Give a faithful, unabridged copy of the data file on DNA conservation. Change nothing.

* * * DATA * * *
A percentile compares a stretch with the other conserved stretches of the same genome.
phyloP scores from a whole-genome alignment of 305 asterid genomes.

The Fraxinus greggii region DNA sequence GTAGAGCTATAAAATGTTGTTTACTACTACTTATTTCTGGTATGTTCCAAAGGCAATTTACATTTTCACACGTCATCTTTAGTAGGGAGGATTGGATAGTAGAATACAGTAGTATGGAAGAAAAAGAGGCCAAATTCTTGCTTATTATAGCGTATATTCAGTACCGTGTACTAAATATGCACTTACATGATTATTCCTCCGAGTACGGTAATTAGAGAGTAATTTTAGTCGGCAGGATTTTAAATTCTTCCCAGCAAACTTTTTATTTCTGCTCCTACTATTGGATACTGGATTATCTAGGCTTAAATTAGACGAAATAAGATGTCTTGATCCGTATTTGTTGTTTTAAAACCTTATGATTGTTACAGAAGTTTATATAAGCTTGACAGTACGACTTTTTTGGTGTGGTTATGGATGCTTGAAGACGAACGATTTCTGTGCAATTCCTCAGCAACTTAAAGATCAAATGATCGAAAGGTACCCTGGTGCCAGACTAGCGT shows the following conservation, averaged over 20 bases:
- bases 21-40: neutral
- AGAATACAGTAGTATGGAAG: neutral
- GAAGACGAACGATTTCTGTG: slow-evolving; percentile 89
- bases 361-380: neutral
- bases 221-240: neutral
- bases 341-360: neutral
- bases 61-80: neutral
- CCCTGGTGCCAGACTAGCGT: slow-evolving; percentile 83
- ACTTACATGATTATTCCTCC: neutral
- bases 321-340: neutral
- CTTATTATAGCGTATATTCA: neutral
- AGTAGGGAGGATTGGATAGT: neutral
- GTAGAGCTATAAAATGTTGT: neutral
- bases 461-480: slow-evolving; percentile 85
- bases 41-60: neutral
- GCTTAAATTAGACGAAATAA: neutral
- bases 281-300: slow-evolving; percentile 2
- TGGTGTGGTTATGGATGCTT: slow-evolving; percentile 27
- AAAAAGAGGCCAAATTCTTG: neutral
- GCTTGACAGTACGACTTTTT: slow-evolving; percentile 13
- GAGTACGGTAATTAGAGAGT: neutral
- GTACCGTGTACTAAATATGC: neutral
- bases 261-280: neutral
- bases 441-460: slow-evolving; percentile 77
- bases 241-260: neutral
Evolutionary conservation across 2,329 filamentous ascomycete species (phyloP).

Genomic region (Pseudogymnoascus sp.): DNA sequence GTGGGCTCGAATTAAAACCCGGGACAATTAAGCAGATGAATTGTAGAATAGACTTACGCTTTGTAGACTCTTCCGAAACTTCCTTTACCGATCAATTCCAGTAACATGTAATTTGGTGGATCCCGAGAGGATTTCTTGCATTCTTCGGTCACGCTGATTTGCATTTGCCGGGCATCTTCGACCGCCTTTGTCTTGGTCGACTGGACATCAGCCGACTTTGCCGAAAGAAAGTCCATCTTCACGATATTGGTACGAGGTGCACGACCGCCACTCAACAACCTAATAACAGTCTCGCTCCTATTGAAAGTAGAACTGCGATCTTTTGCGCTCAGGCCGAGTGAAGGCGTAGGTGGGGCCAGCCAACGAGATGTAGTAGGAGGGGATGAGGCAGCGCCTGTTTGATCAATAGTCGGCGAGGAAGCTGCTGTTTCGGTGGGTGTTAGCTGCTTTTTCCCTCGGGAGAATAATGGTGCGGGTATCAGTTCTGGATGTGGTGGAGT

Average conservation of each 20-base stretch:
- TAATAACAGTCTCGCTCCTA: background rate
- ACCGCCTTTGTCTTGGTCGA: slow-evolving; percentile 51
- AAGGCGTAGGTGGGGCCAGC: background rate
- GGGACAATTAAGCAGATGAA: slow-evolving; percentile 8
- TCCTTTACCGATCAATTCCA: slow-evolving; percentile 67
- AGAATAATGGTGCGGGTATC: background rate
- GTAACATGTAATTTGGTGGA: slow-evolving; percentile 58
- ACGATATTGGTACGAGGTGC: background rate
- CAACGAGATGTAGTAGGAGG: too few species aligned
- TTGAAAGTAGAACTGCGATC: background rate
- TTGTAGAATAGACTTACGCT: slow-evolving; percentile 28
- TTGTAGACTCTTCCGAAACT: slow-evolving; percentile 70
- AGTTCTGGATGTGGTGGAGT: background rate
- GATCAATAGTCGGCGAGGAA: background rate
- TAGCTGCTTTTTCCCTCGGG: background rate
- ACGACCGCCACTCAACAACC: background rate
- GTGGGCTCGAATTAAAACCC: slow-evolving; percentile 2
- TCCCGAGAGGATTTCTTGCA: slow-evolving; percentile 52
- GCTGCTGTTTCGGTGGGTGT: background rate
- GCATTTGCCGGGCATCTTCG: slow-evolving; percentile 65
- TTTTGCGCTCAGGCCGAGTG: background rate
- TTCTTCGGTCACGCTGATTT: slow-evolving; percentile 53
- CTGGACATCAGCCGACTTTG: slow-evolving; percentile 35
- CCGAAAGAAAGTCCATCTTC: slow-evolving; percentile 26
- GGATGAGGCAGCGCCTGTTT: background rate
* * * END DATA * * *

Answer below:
A percentile compares a stretch with the other conserved stretches of the same genome.
phyloP scores from a whole-genome alignment of 305 asterid genomes.

The Fraxinus greggii region DNA sequence GTAGAGCTATAAAATGTTGTTTACTACTACTTATTTCTGGTATGTTCCAAAGGCAATTTACATTTTCACACGTCATCTTTAGTAGGGAGGATTGGATAGTAGAATACAGTAGTATGGAAGAAAAAGAGGCCAAATTCTTGCTTATTATAGCGTATATTCAGTACCGTGTACTAAATATGCACTTACATGATTATTCCTCCGAGTACGGTAATTAGAGAGTAATTTTAGTCGGCAGGATTTTAAATTCTTCCCAGCAAACTTTTTATTTCTGCTCCTACTATTGGATACTGGATTATCTAGGCTTAAATTAGACGAAATAAGATGTCTTGATCCGTATTTGTTGTTTTAAAACCTTATGATTGTTACAGAAGTTTATATAAGCTTGACAGTACGACTTTTTTGGTGTGGTTATGGATGCTTGAAGACGAACGATTTCTGTGCAATTCCTCAGCAACTTAAAGATCAAATGATCGAAAGGTACCCTGGTGCCAGACTAGCGT shows the following conservation, averaged over 20 bases:
- bases 21-40: neutral
- AGAATACAGTAGTATGGAAG: neutral
- GAAGACGAACGATTTCTGTG: slow-evolving; percentile 89
- bases 361-380: neutral
- bases 221-240: neutral
- bases 341-360: neutral
- bases 61-80: neutral
- CCCTGGTGCCAGACTAGCGT: slow-evolving; percentile 83
- ACTTACATGATTATTCCTCC: neutral
- bases 321-340: neutral
- CTTATTATAGCGTATATTCA: neutral
- AGTAGGGAGGATTGGATAGT: neutral
- GTAGAGCTATAAAATGTTGT: neutral
- bases 461-480: slow-evolving; percentile 85
- bases 41-60: neutral
- GCTTAAATTAGACGAAATAA: neutral
- bases 281-300: slow-evolving; percentile 2
- TGGTGTGGTTATGGATGCTT: slow-evolving; percentile 27
- AAAAAGAGGCCAAATTCTTG: neutral
- GCTTGACAGTACGACTTTTT: slow-evolving; percentile 13
- GAGTACGGTAATTAGAGAGT: neutral
- GTACCGTGTACTAAATATGC: neutral
- bases 261-280: neutral
- bases 441-460: slow-evolving; percentile 77
- bases 241-260: neutral
Evolutionary conservation across 2,329 filamentous ascomycete species (phyloP).

Genomic region (Pseudogymnoascus sp.): DNA sequence GTGGGCTCGAATTAAAACCCGGGACAATTAAGCAGATGAATTGTAGAATAGACTTACGCTTTGTAGACTCTTCCGAAACTTCCTTTACCGATCAATTCCAGTAACATGTAATTTGGTGGATCCCGAGAGGATTTCTTGCATTCTTCGGTCACGCTGATTTGCATTTGCCGGGCATCTTCGACCGCCTTTGTCTTGGTCGACTGGACATCAGCCGACTTTGCCGAAAGAAAGTCCATCTTCACGATATTGGTACGAGGTGCACGACCGCCACTCAACAACCTAATAACAGTCTCGCTCCTATTGAAAGTAGAACTGCGATCTTTTGCGCTCAGGCCGAGTGAAGGCGTAGGTGGGGCCAGCCAACGAGATGTAGTAGGAGGGGATGAGGCAGCGCCTGTTTGATCAATAGTCGGCGAGGAAGCTGCTGTTTCGGTGGGTGTTAGCTGCTTTTTCCCTCGGGAGAATAATGGTGCGGGTATCAGTTCTGGATGTGGTGGAGT

Average conservation of each 20-base stretch:
- TAATAACAGTCTCGCTCCTA: background rate
- ACCGCCTTTGTCTTGGTCGA: slow-evolving; percentile 51
- AAGGCGTAGGTGGGGCCAGC: background rate
- GGGACAATTAAGCAGATGAA: slow-evolving; percentile 8
- TCCTTTACCGATCAATTCCA: slow-evolving; percentile 67
- AGAATAATGGTGCGGGTATC: background rate
- GTAACATGTAATTTGGTGGA: slow-evolving; percentile 58
- ACGATATTGGTACGAGGTGC: background rate
- CAACGAGATGTAGTAGGAGG: too few species aligned
- TTGAAAGTAGAACTGCGATC: background rate
- TTGTAGAATAGACTTACGCT: slow-evolving; percentile 28
- TTGTAGACTCTTCCGAAACT: slow-evolving; percentile 70
- AGTTCTGGATGTGGTGGAGT: background rate
- GATCAATAGTCGGCGAGGAA: background rate
- TAGCTGCTTTTTCCCTCGGG: background rate
- ACGACCGCCACTCAACAACC: background rate
- GTGGGCTCGAATTAAAACCC: slow-evolving; percentile 2
- TCCCGAGAGGATTTCTTGCA: slow-evolving; percentile 52
- GCTGCTGTTTCGGTGGGTGT: background rate
- GCATTTGCCGGGCATCTTCG: slow-evolving; percentile 65
- TTTTGCGCTCAGGCCGAGTG: background rate
- TTCTTCGGTCACGCTGATTT: slow-evolving; percentile 53
- CTGGACATCAGCCGACTTTG: slow-evolving; percentile 35
- CCGAAAGAAAGTCCATCTTC: slow-evolving; percentile 26
- GGATGAGGCAGCGCCTGTTT: background rate